BOCA RATON, Fla. – Researchers at Florida Atlantic University are learning more about the exchange of nutrients between a mother infected with malaria and her fetus.
Dr. Sarah Du with F.A.U.’s College of Engineering and Computer Science, along with the Schmidt College of Medicine and Dr. Andrew Oleinikov with the Schmidt College of Medicine collaborated on the project.
They developed a model using a piece of placenta on a chip to study ways to treat placental malaria.
“Because placental malaria causes underdevelopment of the fetus and fetal death as well because of this nutrient transport between the mother and the fetus,” Du said.
The F.A.U device could also serve as a model for other placenta-related diseases.
And the updated Moderna covid-19 vaccine booster, used in the U.S., generates significantly higher protection against the two omicron sub-variants compared to its earlier booster.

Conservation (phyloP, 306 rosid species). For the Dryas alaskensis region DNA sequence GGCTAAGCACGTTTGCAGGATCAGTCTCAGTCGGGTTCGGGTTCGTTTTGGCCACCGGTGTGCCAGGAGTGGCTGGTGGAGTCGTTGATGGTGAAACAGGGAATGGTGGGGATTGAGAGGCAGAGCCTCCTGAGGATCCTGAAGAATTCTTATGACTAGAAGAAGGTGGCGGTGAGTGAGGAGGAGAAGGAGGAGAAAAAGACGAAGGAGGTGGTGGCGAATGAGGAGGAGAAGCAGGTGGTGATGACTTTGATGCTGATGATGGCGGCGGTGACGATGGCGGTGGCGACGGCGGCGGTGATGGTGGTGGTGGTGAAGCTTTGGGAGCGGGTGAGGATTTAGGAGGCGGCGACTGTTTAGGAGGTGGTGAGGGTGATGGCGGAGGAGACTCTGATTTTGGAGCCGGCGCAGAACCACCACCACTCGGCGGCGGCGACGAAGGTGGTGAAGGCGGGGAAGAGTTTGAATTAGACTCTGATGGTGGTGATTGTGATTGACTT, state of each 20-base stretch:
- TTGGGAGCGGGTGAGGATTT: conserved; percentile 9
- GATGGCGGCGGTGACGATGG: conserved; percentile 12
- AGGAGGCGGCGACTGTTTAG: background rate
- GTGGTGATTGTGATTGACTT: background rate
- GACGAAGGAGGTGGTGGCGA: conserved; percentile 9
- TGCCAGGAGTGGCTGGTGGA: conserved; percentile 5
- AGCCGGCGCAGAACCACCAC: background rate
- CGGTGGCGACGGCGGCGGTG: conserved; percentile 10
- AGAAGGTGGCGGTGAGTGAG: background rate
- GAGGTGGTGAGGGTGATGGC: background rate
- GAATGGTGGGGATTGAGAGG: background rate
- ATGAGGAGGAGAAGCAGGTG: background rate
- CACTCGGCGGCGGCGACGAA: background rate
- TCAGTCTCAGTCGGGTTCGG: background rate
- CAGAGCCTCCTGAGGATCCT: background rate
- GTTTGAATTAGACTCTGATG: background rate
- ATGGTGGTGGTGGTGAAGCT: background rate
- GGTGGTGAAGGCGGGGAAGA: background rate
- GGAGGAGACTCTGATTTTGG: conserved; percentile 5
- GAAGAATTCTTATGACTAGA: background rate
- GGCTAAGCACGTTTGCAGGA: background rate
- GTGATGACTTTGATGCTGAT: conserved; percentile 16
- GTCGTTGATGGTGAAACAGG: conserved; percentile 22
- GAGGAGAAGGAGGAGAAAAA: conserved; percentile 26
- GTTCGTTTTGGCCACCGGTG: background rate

The company said that conclusion comes from a study of more than 500 people across all age ranges.
The group was vaccinated with an original series of shots, boosted with Moderna’s original vaccine, then boosted months later with the Bivalent version.
According to Moderna, all people had a 15-fold increase in omicron b-a-four and b-a-five antibody levels compared to pre-booster levels.